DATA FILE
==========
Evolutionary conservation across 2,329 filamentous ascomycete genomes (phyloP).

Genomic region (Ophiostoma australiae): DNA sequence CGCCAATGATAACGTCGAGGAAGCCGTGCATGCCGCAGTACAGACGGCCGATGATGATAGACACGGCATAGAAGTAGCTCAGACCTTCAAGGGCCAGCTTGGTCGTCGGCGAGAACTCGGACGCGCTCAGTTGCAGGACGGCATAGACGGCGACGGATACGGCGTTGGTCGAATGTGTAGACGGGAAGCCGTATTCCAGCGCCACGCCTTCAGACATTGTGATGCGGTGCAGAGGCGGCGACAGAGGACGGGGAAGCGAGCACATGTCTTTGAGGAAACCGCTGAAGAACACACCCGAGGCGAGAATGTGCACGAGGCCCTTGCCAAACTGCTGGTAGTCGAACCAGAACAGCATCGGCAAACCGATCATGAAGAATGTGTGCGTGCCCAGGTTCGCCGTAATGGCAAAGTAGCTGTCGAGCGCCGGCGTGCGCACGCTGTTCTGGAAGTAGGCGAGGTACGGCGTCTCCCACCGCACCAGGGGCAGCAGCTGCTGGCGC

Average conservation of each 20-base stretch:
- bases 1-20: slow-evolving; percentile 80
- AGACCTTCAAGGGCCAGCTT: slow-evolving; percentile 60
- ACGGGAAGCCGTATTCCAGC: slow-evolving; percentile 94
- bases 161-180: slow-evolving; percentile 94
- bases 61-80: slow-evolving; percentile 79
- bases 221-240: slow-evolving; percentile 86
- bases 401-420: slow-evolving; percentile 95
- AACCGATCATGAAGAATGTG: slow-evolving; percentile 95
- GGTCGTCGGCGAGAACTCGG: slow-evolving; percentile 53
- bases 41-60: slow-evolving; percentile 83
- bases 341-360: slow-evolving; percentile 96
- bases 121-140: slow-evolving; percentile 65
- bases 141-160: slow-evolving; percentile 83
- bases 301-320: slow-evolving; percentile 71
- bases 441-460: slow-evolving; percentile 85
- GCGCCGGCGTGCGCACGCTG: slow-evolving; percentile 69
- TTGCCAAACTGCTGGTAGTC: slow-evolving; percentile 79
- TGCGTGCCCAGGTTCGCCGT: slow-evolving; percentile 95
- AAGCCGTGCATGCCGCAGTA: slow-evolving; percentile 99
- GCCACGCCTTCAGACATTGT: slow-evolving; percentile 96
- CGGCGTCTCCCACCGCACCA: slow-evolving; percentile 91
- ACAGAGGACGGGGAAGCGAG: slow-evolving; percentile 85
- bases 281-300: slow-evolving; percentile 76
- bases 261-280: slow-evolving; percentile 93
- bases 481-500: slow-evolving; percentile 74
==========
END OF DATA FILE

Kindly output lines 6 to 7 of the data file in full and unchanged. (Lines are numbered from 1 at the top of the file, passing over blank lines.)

- ACGGGAAGCCGTATTCCAGC: slow-evolving; percentile 94
- bases 161-180: slow-evolving; percentile 94